Death House

From Wikipedia, the free encyclopedia
Jump to navigation Jump to search
Death House
Death House Poster.jpg
Theatrical release poster
Directed byHarrison Smith
Produced by
  • Rick Finkelstein
  • Steven Chase
  • Thomas Vanover
Written by
Starring
Music byJohn Avarese
CinematographyMatt Klammer
Edited byColin Smith
Production
company
Entertainment Factory
Distributed byHannover House
Release date
  • September 2, 2017 (2017-09-02) (Central Florida Film Festival)[1]
  • February 23, 2018 (2018-02-23) (United States)
Running time
95 minutes
CountryUnited States
LanguageEnglish
Box office$13,690[2][3]

Death House is a 2017 American horror film written by Gunnar Hansen and directed by Harrison Smith. The film features an ensemble cast of horror icons including Kane Hodder, Barbara Crampton, Bill Moseley, Dee Wallace, Tony Todd and Camille Keaton. Originally written by Hansen, the film started as a concept intended to bring as many well known horror actors together as possible.[4][5][6][7]

Plot[edit]

FBI agent Toria Boon arrives at Death House, a federal prison and research center where prisoners are confined to virtual environments whose crime simulations allow their behavior to be studied. Upon arrival, Boon is taunted by neo-Nazi criminal Alois Sieg, who she went undercover to capture, but killed a mother and her son to keep her cover. Captain Victor Galan greets Boon before introducing her to Dr. Eileen Fletcher and fellow agent Jae Novak. Galan escorts Boon to a holographic cell where she confronts and executes the serial killer who murdered her mother, after watching a live re-enactment of her mother's death.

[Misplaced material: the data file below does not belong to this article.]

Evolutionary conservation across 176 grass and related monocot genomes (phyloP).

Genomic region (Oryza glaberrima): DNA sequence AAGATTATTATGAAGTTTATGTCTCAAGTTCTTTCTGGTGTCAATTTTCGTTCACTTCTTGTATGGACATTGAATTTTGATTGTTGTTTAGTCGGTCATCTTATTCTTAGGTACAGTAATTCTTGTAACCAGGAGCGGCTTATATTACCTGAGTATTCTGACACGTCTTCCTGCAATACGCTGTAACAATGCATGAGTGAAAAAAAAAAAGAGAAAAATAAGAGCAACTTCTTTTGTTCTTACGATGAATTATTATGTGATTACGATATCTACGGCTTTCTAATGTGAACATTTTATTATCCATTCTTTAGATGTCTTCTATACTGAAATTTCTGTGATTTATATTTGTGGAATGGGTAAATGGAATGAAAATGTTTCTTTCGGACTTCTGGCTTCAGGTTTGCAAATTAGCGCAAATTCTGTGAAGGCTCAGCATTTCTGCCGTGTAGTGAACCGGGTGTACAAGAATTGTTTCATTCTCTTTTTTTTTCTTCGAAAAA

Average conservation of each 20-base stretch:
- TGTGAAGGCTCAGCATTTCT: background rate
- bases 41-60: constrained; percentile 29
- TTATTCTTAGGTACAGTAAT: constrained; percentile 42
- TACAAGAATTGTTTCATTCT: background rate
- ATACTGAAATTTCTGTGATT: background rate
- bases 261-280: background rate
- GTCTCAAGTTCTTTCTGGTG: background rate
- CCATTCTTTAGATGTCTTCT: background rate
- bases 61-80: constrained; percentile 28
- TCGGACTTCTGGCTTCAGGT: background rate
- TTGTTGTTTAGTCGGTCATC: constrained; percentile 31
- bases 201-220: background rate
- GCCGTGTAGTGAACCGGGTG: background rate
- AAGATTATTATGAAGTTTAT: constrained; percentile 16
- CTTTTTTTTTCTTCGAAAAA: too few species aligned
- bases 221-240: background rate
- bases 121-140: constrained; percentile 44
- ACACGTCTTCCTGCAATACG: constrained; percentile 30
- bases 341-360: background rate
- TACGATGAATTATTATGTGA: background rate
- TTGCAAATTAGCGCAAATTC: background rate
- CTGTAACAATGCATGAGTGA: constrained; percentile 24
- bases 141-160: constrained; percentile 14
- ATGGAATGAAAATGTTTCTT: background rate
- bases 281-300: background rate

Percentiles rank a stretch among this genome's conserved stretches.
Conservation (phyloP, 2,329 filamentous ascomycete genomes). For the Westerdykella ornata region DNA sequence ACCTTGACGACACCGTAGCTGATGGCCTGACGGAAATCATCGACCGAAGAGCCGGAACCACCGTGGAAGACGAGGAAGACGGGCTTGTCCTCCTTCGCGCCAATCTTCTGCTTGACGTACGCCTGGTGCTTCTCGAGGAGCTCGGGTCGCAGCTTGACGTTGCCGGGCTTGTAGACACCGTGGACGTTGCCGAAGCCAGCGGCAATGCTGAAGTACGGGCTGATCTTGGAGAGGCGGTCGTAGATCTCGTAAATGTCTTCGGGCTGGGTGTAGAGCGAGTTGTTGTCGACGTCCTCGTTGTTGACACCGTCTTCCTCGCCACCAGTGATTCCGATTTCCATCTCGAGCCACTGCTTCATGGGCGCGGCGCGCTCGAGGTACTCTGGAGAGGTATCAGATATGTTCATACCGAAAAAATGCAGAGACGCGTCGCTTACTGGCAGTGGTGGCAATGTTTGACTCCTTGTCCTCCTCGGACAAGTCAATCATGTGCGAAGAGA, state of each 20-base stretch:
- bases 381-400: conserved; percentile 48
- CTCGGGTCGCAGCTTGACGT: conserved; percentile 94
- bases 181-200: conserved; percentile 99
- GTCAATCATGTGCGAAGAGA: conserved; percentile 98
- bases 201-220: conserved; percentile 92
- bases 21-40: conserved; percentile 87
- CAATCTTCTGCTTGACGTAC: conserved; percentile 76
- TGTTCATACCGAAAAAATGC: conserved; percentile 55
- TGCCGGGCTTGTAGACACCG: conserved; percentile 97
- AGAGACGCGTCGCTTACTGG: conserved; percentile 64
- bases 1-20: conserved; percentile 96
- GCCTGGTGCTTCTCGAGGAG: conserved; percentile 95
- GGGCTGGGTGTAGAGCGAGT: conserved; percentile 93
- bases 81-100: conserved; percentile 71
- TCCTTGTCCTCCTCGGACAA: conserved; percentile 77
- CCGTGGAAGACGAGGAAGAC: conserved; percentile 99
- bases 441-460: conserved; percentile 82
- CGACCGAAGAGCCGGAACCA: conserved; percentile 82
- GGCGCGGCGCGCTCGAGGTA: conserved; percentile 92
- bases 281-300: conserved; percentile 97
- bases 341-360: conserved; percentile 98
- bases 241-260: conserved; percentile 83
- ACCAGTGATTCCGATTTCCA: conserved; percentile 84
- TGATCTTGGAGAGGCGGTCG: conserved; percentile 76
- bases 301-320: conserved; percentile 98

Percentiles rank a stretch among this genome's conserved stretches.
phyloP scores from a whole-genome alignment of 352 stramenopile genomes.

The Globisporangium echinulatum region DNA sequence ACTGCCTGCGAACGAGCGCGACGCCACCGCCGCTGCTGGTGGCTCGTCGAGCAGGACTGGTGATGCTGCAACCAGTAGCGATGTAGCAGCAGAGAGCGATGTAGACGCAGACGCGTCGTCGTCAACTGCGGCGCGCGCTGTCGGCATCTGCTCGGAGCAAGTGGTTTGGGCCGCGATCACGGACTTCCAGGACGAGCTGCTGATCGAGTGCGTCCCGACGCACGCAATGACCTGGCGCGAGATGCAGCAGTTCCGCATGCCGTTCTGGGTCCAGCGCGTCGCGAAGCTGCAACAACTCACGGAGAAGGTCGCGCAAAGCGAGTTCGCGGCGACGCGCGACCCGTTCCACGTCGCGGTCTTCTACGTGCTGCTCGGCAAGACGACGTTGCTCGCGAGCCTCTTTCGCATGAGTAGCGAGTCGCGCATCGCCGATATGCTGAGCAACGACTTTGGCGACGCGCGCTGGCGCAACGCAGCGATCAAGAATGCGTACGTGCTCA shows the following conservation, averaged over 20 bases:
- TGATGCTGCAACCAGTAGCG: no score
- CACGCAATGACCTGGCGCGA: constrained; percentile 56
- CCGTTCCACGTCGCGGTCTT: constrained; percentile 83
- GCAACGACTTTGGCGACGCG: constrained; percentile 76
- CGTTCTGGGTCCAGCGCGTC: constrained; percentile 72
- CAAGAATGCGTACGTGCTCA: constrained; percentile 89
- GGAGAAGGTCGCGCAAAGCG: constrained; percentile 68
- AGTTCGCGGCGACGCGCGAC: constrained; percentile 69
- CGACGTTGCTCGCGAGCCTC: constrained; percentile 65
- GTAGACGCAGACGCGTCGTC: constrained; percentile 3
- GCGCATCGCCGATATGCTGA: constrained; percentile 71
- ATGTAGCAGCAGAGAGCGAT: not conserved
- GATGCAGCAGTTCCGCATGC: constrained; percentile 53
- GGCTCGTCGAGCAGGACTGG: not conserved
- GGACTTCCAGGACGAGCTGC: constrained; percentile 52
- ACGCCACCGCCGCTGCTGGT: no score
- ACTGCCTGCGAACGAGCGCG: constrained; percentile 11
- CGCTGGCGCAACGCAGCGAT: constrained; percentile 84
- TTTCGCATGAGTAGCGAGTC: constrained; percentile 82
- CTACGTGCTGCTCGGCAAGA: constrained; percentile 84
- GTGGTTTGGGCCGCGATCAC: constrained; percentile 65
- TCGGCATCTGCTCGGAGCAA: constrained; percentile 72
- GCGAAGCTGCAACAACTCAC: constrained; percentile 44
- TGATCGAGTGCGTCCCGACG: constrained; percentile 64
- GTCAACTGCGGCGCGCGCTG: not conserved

Fletcher introduces Novak and Boon to her colleague, Dr. Karen Redmane, who explains that Death House uses drugs, machines, and simulations to keep inmates such as "Leatherlace" and "the Icicle Killer" docile. Boon and Novak then take a virtual tour of Death House, where they learn that the facility consists of nine levels. The lowest level houses the facility's most dangerous prisoners, The Five Evils, who are supposedly immortal. While showering together, Boon and Novak realize they don't remember details of their lives outside of their work. They later learn that homeless people are used as sacrifices in Death House's murder studies.

Outside, a mysterious boy attacks a perimeter guard and plants an electronic device inside the dying guard's stomach. A doctor discovers the electronic device while performing surgery on the injured guard. Removing the device triggers a power failure throughout the facility, trapping Boon and Novak in an elevator with Dr. Fletcher.